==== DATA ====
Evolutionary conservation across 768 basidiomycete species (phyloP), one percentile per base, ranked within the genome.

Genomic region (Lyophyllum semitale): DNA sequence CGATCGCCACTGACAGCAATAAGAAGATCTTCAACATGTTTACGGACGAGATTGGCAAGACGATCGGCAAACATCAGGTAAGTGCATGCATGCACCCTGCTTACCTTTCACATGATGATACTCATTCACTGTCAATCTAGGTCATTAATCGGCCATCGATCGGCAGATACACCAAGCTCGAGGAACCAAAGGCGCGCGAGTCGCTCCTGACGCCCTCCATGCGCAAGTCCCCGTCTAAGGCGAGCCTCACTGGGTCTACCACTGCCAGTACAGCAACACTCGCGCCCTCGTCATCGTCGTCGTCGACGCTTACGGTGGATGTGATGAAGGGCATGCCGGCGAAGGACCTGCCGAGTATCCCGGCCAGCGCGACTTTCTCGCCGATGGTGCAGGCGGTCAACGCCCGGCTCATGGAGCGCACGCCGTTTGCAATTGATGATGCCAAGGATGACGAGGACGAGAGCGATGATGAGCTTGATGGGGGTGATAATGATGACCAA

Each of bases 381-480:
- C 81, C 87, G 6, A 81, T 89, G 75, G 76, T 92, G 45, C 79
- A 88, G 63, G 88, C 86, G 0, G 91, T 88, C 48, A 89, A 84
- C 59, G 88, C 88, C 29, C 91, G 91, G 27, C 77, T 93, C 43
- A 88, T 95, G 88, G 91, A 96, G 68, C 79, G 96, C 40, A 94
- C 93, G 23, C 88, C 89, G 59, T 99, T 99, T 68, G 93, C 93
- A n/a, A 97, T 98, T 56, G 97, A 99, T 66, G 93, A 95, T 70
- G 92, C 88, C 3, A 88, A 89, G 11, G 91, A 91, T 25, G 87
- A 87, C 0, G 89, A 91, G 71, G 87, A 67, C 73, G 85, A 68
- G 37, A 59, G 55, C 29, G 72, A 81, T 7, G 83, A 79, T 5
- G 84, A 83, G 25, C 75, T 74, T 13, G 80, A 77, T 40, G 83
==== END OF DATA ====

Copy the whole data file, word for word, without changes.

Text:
Evolutionary conservation across 768 basidiomycete species (phyloP), one percentile per base, ranked within the genome.

Genomic region (Lyophyllum semitale): DNA sequence CGATCGCCACTGACAGCAATAAGAAGATCTTCAACATGTTTACGGACGAGATTGGCAAGACGATCGGCAAACATCAGGTAAGTGCATGCATGCACCCTGCTTACCTTTCACATGATGATACTCATTCACTGTCAATCTAGGTCATTAATCGGCCATCGATCGGCAGATACACCAAGCTCGAGGAACCAAAGGCGCGCGAGTCGCTCCTGACGCCCTCCATGCGCAAGTCCCCGTCTAAGGCGAGCCTCACTGGGTCTACCACTGCCAGTACAGCAACACTCGCGCCCTCGTCATCGTCGTCGTCGACGCTTACGGTGGATGTGATGAAGGGCATGCCGGCGAAGGACCTGCCGAGTATCCCGGCCAGCGCGACTTTCTCGCCGATGGTGCAGGCGGTCAACGCCCGGCTCATGGAGCGCACGCCGTTTGCAATTGATGATGCCAAGGATGACGAGGACGAGAGCGATGATGAGCTTGATGGGGGTGATAATGATGACCAA

Each of bases 381-480:
- C 81, C 87, G 6, A 81, T 89, G 75, G 76, T 92, G 45, C 79
- A 88, G 63, G 88, C 86, G 0, G 91, T 88, C 48, A 89, A 84
- C 59, G 88, C 88, C 29, C 91, G 91, G 27, C 77, T 93, C 43
- A 88, T 95, G 88, G 91, A 96, G 68, C 79, G 96, C 40, A 94
- C 93, G 23, C 88, C 89, G 59, T 99, T 99, T 68, G 93, C 93
- A n/a, A 97, T 98, T 56, G 97, A 99, T 66, G 93, A 95, T 70
- G 92, C 88, C 3, A 88, A 89, G 11, G 91, A 91, T 25, G 87
- A 87, C 0, G 89, A 91, G 71, G 87, A 67, C 73, G 85, A 68
- G 37, A 59, G 55, C 29, G 72, A 81, T 7, G 83, A 79, T 5
- G 84, A 83, G 25, C 75, T 74, T 13, G 80, A 77, T 40, G 83